Russia and the Ukraine
Russia and the Ukraine, the two richest and most populous Soviet republics, announced they were forming a temporary military and economic alliance and invited other states “of the former U.S.S.R.” to join them. The main points of their communique:
To jointly support “life-sustaining systems of the population and the functioning of the economy” through a transitional period.
To appeal to all the republics to sign an economic agreement.
To “implement a reform of the armed forces of the U.S.S.R.” and to create a system of collective security, avoiding unilateral decisions on military-strategic issues.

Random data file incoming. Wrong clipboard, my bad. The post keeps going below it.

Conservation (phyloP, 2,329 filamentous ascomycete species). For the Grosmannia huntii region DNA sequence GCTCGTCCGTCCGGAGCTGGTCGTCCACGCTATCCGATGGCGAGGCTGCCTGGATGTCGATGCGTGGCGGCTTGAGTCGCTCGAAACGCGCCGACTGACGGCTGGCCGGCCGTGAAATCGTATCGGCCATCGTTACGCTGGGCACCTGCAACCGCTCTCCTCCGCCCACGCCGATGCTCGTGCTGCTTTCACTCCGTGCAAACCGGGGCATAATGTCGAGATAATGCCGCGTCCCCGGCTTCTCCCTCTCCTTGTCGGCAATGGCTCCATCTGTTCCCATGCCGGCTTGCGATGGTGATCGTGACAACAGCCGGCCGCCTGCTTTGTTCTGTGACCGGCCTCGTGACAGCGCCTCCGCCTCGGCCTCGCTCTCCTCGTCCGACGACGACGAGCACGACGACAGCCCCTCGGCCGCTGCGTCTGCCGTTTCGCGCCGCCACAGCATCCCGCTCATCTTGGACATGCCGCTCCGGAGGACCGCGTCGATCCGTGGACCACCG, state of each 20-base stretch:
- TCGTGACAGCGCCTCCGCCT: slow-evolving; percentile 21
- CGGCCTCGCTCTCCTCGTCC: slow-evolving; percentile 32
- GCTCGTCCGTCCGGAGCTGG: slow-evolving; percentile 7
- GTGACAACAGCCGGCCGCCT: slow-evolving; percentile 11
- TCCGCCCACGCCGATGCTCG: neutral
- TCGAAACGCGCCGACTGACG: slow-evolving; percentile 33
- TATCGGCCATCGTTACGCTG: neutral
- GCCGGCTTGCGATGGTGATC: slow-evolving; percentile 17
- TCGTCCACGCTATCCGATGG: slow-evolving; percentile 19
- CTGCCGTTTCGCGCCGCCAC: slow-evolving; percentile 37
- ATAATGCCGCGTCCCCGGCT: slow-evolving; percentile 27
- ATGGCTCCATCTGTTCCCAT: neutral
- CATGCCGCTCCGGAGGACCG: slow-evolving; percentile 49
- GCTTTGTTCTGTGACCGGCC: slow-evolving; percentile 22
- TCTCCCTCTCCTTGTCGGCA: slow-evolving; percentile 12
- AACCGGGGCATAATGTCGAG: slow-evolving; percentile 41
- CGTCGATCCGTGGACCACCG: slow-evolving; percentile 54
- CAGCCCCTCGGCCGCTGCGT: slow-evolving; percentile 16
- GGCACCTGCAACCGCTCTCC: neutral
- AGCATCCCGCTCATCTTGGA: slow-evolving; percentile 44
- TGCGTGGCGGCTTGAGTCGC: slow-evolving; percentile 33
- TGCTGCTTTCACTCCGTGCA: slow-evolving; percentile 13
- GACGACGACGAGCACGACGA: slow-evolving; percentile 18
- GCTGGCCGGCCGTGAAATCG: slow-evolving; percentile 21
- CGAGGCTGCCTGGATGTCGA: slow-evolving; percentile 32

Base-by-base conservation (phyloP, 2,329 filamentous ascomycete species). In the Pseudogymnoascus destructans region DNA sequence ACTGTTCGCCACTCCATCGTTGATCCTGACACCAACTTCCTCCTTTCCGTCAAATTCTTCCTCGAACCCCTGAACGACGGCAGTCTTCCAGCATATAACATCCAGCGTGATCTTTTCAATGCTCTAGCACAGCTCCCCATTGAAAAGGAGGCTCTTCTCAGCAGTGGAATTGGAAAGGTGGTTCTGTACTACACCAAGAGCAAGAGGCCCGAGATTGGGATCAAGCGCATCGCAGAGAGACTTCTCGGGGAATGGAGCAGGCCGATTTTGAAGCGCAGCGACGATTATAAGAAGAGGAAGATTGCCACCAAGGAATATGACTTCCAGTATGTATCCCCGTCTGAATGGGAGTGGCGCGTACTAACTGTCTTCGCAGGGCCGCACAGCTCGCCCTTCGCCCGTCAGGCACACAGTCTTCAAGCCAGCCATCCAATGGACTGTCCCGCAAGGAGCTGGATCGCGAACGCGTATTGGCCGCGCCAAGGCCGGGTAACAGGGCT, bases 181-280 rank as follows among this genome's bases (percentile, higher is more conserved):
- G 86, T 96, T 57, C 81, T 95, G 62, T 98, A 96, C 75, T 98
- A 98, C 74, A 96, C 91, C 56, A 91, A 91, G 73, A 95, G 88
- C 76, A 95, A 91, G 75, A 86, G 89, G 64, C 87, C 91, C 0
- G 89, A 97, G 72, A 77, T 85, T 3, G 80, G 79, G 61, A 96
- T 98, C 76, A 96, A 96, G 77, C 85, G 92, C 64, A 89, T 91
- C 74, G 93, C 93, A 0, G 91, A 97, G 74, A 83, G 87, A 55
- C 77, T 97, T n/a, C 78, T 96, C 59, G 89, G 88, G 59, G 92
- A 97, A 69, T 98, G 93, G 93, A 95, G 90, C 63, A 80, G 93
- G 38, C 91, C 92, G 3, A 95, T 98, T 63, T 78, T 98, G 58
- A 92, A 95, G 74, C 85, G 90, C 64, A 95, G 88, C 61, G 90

To ensure joint consultation before taking steps that affect their mutual interests.
To ensure territorial integrity as outlined in a bilateral treaty of Nov. 19, 1990.
To pursue democratic transformations and radical economic reforms.
To uphold commitments by the Soviet Union in international relations, including agreements on arms reduction and arms control.
To exchange envoys.
ECONOMIC. Kazakhstan President Nursultan Nazarbayev said all 15 Soviet republics should sign an economic accord providing for a “common economic space” and offered to co-sponsor with Russian President Boris N. Yeltsin a meeting of the republics.
PATROLS. Latvian and Soviet authorities agreed to jointly patrol the Baltic Sea off Latvia, the first such border accord between Moscow and any of the Baltic states, the Latvian government’s press service said.